5. “Interstellar,” $8 million ($22.8 million international).

6. “Dumb and Dumber To,” $4.17 million ($3.7 million international).

7. “The Theory of Everything,” $2.67 million ($282,000 international).

8. “Gone Girl,” $1.5 million.

9. “The Pyramid,” $1.35 million ($3.8 million international).

10. “Birdman,” $1.15 million.


Estimated ticket sales for Friday through Sunday at international theaters (excluding the U.S. and Canada), according to Rentrak:

1. “The Hunger Games: Mockingjay — Part 1,” $31.6 million.

2. “Fleet of Time,” $29 million.

3. “Penguins of Madagascar,” $23.5 million.

4. “Exodus: Gods and Kings,” $23 million.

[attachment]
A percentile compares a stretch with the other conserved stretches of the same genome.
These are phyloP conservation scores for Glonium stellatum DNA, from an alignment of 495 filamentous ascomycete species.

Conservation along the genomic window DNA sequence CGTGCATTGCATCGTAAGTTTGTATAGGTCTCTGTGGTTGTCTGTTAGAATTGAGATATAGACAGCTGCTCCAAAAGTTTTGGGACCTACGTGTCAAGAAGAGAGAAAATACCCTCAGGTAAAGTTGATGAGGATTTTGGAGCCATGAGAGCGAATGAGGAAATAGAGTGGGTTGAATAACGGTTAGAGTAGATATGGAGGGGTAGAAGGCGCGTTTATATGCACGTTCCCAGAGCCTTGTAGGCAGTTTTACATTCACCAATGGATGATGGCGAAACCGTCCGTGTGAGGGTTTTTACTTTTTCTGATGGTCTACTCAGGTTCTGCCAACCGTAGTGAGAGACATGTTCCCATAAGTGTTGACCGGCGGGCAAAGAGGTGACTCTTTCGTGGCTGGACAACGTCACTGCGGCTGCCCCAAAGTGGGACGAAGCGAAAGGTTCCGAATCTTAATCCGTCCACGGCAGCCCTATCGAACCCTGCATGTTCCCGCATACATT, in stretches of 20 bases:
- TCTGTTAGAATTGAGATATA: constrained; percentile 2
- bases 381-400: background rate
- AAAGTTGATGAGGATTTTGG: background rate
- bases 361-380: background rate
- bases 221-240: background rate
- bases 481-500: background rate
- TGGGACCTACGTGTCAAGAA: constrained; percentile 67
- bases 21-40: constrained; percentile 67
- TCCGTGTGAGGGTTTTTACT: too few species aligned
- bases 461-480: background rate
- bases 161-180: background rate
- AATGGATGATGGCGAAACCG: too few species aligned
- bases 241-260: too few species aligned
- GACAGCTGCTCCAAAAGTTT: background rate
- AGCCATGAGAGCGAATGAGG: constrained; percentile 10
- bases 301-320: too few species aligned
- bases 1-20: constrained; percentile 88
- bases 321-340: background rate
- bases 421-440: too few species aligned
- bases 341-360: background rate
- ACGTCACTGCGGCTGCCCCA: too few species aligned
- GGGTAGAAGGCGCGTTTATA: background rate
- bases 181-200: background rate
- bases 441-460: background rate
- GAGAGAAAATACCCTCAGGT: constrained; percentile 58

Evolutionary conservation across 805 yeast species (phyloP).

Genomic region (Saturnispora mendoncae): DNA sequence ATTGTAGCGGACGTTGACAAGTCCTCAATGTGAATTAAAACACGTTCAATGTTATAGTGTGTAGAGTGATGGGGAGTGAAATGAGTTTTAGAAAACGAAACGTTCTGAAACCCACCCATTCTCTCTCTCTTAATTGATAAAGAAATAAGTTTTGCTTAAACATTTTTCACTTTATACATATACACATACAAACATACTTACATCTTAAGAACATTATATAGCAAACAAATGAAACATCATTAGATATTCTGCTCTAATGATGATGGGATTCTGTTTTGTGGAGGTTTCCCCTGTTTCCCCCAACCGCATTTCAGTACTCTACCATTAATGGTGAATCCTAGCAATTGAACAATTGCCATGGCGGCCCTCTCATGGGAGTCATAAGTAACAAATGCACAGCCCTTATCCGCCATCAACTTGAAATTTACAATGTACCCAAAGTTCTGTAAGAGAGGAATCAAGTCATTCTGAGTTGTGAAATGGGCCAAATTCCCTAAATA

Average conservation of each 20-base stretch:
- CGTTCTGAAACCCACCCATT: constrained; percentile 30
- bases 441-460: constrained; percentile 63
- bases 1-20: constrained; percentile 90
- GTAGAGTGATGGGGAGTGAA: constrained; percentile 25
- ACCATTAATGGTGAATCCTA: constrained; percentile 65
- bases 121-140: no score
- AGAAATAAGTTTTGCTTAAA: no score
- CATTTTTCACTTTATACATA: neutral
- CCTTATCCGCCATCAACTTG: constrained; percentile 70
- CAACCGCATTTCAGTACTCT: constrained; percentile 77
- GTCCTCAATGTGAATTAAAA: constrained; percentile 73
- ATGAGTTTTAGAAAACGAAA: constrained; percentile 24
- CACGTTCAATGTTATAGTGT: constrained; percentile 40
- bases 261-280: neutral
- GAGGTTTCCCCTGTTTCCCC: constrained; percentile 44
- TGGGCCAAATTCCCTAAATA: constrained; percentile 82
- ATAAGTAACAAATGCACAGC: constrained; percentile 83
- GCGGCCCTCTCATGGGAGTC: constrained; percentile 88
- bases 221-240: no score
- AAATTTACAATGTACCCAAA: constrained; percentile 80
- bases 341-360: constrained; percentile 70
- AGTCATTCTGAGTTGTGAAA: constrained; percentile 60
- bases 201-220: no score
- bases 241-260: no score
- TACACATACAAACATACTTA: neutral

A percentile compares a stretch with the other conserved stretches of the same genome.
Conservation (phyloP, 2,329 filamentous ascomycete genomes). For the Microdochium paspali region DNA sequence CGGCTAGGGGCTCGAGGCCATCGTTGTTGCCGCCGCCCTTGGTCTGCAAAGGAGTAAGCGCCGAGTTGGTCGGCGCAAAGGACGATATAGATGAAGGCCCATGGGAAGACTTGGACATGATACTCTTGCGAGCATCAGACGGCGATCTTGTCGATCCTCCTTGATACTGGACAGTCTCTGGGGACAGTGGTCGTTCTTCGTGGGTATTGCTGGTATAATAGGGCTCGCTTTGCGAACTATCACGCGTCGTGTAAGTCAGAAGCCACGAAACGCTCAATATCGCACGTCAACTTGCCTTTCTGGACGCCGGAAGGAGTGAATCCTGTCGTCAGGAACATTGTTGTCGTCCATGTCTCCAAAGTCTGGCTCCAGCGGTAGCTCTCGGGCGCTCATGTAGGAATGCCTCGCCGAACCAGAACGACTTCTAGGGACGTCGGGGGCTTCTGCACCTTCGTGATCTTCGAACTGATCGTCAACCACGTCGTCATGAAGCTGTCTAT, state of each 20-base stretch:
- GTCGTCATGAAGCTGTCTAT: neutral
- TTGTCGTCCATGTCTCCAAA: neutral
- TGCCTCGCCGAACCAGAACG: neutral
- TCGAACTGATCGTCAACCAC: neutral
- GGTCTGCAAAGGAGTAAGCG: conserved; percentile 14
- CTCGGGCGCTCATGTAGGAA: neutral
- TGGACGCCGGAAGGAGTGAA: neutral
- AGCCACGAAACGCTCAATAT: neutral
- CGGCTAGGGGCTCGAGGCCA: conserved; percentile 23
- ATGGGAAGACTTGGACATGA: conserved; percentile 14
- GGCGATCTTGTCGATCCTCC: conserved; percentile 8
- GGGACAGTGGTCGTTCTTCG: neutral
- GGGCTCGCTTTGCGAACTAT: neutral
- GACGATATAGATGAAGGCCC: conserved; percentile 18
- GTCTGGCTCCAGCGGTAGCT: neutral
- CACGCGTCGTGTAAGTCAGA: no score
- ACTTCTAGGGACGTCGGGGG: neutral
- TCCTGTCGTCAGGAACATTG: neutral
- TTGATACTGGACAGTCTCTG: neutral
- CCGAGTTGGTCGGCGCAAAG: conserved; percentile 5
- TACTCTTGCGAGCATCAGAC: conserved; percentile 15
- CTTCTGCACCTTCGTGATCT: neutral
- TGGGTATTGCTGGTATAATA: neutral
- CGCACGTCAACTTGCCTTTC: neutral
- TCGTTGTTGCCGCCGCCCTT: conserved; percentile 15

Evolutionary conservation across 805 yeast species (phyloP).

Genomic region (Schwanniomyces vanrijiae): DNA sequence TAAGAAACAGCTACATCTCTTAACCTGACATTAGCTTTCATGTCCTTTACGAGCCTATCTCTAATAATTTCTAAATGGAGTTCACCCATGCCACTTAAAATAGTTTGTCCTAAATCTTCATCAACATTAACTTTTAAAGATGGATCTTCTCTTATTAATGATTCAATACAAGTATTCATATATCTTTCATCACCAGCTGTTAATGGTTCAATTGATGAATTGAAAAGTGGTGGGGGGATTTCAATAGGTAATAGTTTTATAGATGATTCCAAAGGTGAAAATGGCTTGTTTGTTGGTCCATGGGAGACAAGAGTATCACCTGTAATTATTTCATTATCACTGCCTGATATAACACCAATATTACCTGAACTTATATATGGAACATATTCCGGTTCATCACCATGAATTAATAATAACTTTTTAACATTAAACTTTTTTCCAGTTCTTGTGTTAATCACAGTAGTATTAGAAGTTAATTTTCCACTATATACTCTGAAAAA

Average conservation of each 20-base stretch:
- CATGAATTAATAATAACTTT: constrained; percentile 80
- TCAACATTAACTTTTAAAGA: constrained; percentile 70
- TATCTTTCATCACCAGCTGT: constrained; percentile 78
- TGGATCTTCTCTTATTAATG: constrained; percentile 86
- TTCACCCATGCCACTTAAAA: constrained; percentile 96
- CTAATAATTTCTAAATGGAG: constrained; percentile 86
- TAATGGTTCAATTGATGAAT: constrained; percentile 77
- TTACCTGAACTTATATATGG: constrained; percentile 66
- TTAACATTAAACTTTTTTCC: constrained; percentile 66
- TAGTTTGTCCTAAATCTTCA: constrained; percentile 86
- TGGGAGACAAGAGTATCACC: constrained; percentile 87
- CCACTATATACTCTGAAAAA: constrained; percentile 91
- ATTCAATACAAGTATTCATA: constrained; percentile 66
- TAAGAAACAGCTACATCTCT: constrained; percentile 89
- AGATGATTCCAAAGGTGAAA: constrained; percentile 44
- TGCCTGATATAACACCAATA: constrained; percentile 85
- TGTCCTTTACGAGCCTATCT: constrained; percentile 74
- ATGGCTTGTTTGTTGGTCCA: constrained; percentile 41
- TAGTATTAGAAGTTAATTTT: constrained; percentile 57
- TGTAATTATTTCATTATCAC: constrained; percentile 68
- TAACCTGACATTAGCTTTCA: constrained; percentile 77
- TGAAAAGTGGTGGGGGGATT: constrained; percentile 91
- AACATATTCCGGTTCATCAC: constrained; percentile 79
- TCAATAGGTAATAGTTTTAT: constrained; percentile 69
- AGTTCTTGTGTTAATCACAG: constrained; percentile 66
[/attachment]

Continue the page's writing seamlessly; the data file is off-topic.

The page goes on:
5. “Interstellar,” $22.8 million.

6. “Paddington,” $13 million.

7. “The Crossing,” $8.1 million.

8. “Horrible Bosses 2,” $7.1 million.

9. “Women Who Flirt,” $5 million.

10. “Big Hero 6,” $4 million.


Universal and Focus are owned by NBC Universal, a unit of Comcast Corp.; Sony, Columbia, Sony Screen Gems and Sony Pictures Classics are units of Sony Corp.; Paramount is owned by Viacom Inc.; Disney, Pixar and Marvel are owned by The Walt Disney Co.; Miramax is owned by Filmyard Holdings LLC; 20th Century Fox and Fox Searchlight are owned by 21st Century Fox; Warner Bros. and New Line are units of Time Warner Inc.; MGM is owned by a group of former creditors including Highland Capital, Anchorage Advisors and Carl Icahn; Lionsgate is owned by Lions Gate Entertainment Corp.; IFC is owned by AMC Networks Inc.; Rogue is owned by Relativity Media LLC.